EXTRA: “What’s in Your Food?”
Take a look in your pantry… and you’ll probably find that most of your food labels state they have been genetically engineered in some way.
But what does that mean? And is it safe?
Wendy Yeager is a fourth generation farmer.
She and her husband run a 970 acre farm in Dallas County growing soybeans, cotton, sorghum and peanuts.
The soybeans and cotton are GMO’s. That means their seeds have been genetically modified.
“A GMO is a genetically modified organism. That means these plants have been selected the best from the best. A common misnomer that people have is that there’s this scary scientist putting something that is horrible inside a plant. It’s based off genetic selection.”
Experts say the natural genetic selection has helped farmers for thousands of years to yield the heartiest crop.
“If we were still relying on the corn that the Indians relied on, we would have a cob about the size of my finger that would have 8 to 12 kernels on it. And that’s not going to take care of it. That’s not going to do the job,” said AL Agriculture Commissioner John McMillan.
McMillan supports GMOs.
“In some ways they are a huge asset. We are really going to be dependent on science and technology if we are going to be able to feed the world. Estimates are, and this is a number most people agree on, we’ve got to double global food production by 2050. Today we are only growing about 1 to 2 percent a year, so biotechnology is a part of science and technology will be a critical part of that.”
McMillan says drought resistant cotton has helped Alabama farmers this past year especially.
So what is the problem?
Rudy Pacumbaba is a horticulture specialist with the alabama cooperative extension agency.
He gives lectures about the myths and facts of GMOs.
He says in the breeding process, a natural toxin is used in the seeds so that they can form their own pesticide within the seed.
For Wendy Yeager, it’s a wonderful asset.
“GMOs have saved us a lot of time in the field. It allows us the ability to be doing something else because we are making one less trip through the field because we don’t have to spray for those bugs,” said Yeager.
But it worries some health food activists like Steve Thompson, co-owner of Healthwise Foods in Montgomery.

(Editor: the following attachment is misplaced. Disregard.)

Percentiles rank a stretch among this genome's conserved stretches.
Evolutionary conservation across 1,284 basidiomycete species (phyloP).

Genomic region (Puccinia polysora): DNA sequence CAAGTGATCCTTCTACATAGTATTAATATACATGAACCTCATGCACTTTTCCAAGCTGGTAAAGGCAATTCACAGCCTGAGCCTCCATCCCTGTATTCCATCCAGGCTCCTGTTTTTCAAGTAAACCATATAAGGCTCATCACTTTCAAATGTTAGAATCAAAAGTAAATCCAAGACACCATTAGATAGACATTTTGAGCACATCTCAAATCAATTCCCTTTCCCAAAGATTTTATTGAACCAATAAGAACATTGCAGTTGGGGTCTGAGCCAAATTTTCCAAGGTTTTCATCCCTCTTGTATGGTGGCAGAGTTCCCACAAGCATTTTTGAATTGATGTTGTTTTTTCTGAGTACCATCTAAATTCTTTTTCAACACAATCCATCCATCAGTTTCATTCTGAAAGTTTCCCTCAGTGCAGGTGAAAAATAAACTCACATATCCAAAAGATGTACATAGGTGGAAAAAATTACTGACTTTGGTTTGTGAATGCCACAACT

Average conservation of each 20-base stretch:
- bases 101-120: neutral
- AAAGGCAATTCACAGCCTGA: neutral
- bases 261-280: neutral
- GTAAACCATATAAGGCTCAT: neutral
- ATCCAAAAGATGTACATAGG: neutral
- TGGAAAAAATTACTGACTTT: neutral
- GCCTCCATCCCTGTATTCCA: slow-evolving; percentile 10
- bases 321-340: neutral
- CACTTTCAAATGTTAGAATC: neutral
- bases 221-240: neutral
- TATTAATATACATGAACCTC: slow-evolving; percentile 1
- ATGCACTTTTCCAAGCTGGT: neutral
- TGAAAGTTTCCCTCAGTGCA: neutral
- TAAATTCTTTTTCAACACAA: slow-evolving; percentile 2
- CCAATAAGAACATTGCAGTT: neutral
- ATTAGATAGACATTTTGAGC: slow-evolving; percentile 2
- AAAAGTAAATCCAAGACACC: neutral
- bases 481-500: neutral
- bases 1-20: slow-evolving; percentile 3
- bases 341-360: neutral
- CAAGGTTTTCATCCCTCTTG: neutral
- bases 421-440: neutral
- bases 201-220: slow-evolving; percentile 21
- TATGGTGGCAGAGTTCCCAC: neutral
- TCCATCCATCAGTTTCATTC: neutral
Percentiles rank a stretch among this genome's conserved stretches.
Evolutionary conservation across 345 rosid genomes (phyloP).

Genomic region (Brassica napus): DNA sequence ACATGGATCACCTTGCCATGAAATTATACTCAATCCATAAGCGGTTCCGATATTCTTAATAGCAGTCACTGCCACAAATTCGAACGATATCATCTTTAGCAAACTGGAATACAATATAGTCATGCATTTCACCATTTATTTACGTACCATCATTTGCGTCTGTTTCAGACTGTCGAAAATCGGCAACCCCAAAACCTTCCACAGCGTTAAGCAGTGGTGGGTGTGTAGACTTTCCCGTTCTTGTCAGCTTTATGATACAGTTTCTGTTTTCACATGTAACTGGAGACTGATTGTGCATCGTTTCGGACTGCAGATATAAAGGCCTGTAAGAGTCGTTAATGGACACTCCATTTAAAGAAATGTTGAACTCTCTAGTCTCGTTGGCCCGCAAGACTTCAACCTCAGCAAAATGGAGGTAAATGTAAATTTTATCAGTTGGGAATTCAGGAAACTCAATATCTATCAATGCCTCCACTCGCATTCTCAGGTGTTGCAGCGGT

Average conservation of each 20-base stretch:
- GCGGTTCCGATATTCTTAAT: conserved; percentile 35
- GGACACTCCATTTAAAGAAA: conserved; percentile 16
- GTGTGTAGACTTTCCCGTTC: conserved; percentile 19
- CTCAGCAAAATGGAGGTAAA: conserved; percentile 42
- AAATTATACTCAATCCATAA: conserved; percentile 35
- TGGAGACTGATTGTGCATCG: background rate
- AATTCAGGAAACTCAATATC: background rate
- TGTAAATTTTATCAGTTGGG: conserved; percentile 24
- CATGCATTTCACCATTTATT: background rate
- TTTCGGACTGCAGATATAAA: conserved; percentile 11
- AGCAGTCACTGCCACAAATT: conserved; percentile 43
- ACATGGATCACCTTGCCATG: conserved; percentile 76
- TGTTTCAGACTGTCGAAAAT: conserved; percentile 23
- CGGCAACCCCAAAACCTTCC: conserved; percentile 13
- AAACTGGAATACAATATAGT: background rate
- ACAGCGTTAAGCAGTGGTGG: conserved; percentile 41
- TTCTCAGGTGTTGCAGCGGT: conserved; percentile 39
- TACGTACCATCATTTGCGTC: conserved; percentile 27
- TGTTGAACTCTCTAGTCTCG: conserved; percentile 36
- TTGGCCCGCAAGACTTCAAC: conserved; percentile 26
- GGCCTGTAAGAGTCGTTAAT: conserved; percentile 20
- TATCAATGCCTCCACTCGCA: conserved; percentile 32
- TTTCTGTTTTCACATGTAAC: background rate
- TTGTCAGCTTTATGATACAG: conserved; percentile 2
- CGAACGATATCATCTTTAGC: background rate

“I just know all the dangers. You start messing with the genetics of a certain like grain or if something has eaten the grains like an animal like beef or whatever, if they have eaten genetically modified a soy or corn, it genetically alters their tissues,” said Thompson.
Thompson only eats organic and won’t take his chances on GMOs.
“The lasting effects of GMOs, nobody really knows. If you change one gene that makes a grain that secretes its own pesticide, what is that going to do inside of you? Create the pesticide as well? Who knows what is going to happen later on,” said Thompson.
Experts say the GMOs have been tested.
And in fact, the U.S. Government has signed off on them.
“The process is very lengthy. First, the actual corporations and companies have to generate their own data to support their claims with their actual product, the actual traits that are generated and what are the outcomes with those particular products. That data also then has to be substantiated by the USDA, FDA and EPA. So then the regulatory agencies get a hold of that product of that data and compare it with the data they are going to be creating, as well,” said Pacumbaba.
Nevertheless, heath food advocates pushed for stricter legislation. And in 2016, a law was passed to require labels for foods.
And now on everything from cereals to soup and crackers, you will find “genetically engineered” or “partially genetically engineered.”
Thompson says he looks for the “NON-GMO Project” label.
As for Yeager, she has no concern over the seeds she is planting and the food she feeds her family.
“GMOS are 100 percent safe. There is nothing in them that would harm them, or me or you. It’s genetic selection… Picking the best of the best,” said Yeager.
There are ten GMO crops that are commercially available.
They include corn, soybeans, cotton, potatoes, squash, papaya, canola, alfalfa, apples, and sugar beets.
For more information on GMO’s, click here.
For more information on the “NON-GMO Project”, click here.